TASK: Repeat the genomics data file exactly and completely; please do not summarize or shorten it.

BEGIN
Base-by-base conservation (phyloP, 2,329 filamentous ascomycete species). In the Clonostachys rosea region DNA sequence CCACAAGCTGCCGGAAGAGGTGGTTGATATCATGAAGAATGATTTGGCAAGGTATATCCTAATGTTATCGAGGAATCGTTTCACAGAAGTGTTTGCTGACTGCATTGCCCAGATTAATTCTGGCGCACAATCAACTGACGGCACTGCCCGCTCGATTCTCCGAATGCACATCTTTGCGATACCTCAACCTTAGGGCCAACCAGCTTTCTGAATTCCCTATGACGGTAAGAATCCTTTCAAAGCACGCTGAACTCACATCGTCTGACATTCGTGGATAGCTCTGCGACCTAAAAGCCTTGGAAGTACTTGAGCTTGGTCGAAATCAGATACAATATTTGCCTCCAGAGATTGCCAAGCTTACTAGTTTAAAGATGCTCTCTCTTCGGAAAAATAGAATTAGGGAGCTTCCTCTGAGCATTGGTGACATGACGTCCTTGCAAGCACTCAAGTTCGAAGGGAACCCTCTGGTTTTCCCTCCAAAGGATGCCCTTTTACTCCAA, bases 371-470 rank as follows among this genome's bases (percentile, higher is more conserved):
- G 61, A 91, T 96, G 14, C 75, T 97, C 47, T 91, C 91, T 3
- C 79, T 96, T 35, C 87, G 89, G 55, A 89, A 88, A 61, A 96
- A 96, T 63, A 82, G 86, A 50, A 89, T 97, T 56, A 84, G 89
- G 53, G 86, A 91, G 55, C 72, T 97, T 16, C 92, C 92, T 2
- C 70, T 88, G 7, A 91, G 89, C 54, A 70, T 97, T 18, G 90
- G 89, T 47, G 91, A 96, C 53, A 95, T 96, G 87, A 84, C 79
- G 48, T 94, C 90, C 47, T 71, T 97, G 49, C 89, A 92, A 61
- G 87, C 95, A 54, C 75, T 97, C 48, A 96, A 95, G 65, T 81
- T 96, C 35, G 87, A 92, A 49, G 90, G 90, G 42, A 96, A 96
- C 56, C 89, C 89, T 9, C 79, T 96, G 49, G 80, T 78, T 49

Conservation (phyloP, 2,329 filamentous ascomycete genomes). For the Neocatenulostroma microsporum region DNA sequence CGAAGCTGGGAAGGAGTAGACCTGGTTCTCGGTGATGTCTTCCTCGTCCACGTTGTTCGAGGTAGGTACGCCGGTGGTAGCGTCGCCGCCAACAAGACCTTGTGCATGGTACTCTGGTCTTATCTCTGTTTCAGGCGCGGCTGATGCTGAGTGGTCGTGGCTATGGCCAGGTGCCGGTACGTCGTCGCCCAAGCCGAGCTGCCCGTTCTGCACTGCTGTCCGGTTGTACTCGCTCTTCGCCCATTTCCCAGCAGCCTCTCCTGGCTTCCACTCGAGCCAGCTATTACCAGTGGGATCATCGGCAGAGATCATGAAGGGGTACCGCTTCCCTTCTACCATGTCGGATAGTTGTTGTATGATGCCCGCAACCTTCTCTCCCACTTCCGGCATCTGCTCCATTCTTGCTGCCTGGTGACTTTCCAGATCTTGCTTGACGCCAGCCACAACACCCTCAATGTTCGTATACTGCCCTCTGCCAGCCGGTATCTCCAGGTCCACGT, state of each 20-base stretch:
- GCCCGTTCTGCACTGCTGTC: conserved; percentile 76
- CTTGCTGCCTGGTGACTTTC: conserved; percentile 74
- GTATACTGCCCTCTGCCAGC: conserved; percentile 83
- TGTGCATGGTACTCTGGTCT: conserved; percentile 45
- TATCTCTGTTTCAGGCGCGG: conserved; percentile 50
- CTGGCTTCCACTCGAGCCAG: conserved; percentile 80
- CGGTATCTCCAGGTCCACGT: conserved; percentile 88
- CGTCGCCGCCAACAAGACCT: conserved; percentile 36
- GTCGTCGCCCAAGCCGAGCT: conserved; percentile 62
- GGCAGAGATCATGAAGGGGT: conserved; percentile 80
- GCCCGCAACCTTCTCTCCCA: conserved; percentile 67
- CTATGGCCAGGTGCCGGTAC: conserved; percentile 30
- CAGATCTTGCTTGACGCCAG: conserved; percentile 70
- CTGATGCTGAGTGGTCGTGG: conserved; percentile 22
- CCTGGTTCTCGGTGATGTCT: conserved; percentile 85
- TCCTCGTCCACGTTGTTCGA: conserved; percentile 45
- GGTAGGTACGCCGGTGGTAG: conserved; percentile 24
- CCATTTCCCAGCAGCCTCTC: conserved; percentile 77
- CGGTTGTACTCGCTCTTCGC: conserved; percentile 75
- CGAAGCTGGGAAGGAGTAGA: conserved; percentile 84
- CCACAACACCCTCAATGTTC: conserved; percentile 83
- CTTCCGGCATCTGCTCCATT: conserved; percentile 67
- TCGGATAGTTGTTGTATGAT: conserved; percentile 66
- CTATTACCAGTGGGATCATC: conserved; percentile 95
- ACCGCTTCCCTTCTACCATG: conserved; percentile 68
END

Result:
Base-by-base conservation (phyloP, 2,329 filamentous ascomycete species). In the Clonostachys rosea region DNA sequence CCACAAGCTGCCGGAAGAGGTGGTTGATATCATGAAGAATGATTTGGCAAGGTATATCCTAATGTTATCGAGGAATCGTTTCACAGAAGTGTTTGCTGACTGCATTGCCCAGATTAATTCTGGCGCACAATCAACTGACGGCACTGCCCGCTCGATTCTCCGAATGCACATCTTTGCGATACCTCAACCTTAGGGCCAACCAGCTTTCTGAATTCCCTATGACGGTAAGAATCCTTTCAAAGCACGCTGAACTCACATCGTCTGACATTCGTGGATAGCTCTGCGACCTAAAAGCCTTGGAAGTACTTGAGCTTGGTCGAAATCAGATACAATATTTGCCTCCAGAGATTGCCAAGCTTACTAGTTTAAAGATGCTCTCTCTTCGGAAAAATAGAATTAGGGAGCTTCCTCTGAGCATTGGTGACATGACGTCCTTGCAAGCACTCAAGTTCGAAGGGAACCCTCTGGTTTTCCCTCCAAAGGATGCCCTTTTACTCCAA, bases 371-470 rank as follows among this genome's bases (percentile, higher is more conserved):
- G 61, A 91, T 96, G 14, C 75, T 97, C 47, T 91, C 91, T 3
- C 79, T 96, T 35, C 87, G 89, G 55, A 89, A 88, A 61, A 96
- A 96, T 63, A 82, G 86, A 50, A 89, T 97, T 56, A 84, G 89
- G 53, G 86, A 91, G 55, C 72, T 97, T 16, C 92, C 92, T 2
- C 70, T 88, G 7, A 91, G 89, C 54, A 70, T 97, T 18, G 90
- G 89, T 47, G 91, A 96, C 53, A 95, T 96, G 87, A 84, C 79
- G 48, T 94, C 90, C 47, T 71, T 97, G 49, C 89, A 92, A 61
- G 87, C 95, A 54, C 75, T 97, C 48, A 96, A 95, G 65, T 81
- T 96, C 35, G 87, A 92, A 49, G 90, G 90, G 42, A 96, A 96
- C 56, C 89, C 89, T 9, C 79, T 96, G 49, G 80, T 78, T 49

Conservation (phyloP, 2,329 filamentous ascomycete genomes). For the Neocatenulostroma microsporum region DNA sequence CGAAGCTGGGAAGGAGTAGACCTGGTTCTCGGTGATGTCTTCCTCGTCCACGTTGTTCGAGGTAGGTACGCCGGTGGTAGCGTCGCCGCCAACAAGACCTTGTGCATGGTACTCTGGTCTTATCTCTGTTTCAGGCGCGGCTGATGCTGAGTGGTCGTGGCTATGGCCAGGTGCCGGTACGTCGTCGCCCAAGCCGAGCTGCCCGTTCTGCACTGCTGTCCGGTTGTACTCGCTCTTCGCCCATTTCCCAGCAGCCTCTCCTGGCTTCCACTCGAGCCAGCTATTACCAGTGGGATCATCGGCAGAGATCATGAAGGGGTACCGCTTCCCTTCTACCATGTCGGATAGTTGTTGTATGATGCCCGCAACCTTCTCTCCCACTTCCGGCATCTGCTCCATTCTTGCTGCCTGGTGACTTTCCAGATCTTGCTTGACGCCAGCCACAACACCCTCAATGTTCGTATACTGCCCTCTGCCAGCCGGTATCTCCAGGTCCACGT, state of each 20-base stretch:
- GCCCGTTCTGCACTGCTGTC: conserved; percentile 76
- CTTGCTGCCTGGTGACTTTC: conserved; percentile 74
- GTATACTGCCCTCTGCCAGC: conserved; percentile 83
- TGTGCATGGTACTCTGGTCT: conserved; percentile 45
- TATCTCTGTTTCAGGCGCGG: conserved; percentile 50
- CTGGCTTCCACTCGAGCCAG: conserved; percentile 80
- CGGTATCTCCAGGTCCACGT: conserved; percentile 88
- CGTCGCCGCCAACAAGACCT: conserved; percentile 36
- GTCGTCGCCCAAGCCGAGCT: conserved; percentile 62
- GGCAGAGATCATGAAGGGGT: conserved; percentile 80
- GCCCGCAACCTTCTCTCCCA: conserved; percentile 67
- CTATGGCCAGGTGCCGGTAC: conserved; percentile 30
- CAGATCTTGCTTGACGCCAG: conserved; percentile 70
- CTGATGCTGAGTGGTCGTGG: conserved; percentile 22
- CCTGGTTCTCGGTGATGTCT: conserved; percentile 85
- TCCTCGTCCACGTTGTTCGA: conserved; percentile 45
- GGTAGGTACGCCGGTGGTAG: conserved; percentile 24
- CCATTTCCCAGCAGCCTCTC: conserved; percentile 77
- CGGTTGTACTCGCTCTTCGC: conserved; percentile 75
- CGAAGCTGGGAAGGAGTAGA: conserved; percentile 84
- CCACAACACCCTCAATGTTC: conserved; percentile 83
- CTTCCGGCATCTGCTCCATT: conserved; percentile 67
- TCGGATAGTTGTTGTATGAT: conserved; percentile 66
- CTATTACCAGTGGGATCATC: conserved; percentile 95
- ACCGCTTCCCTTCTACCATG: conserved; percentile 68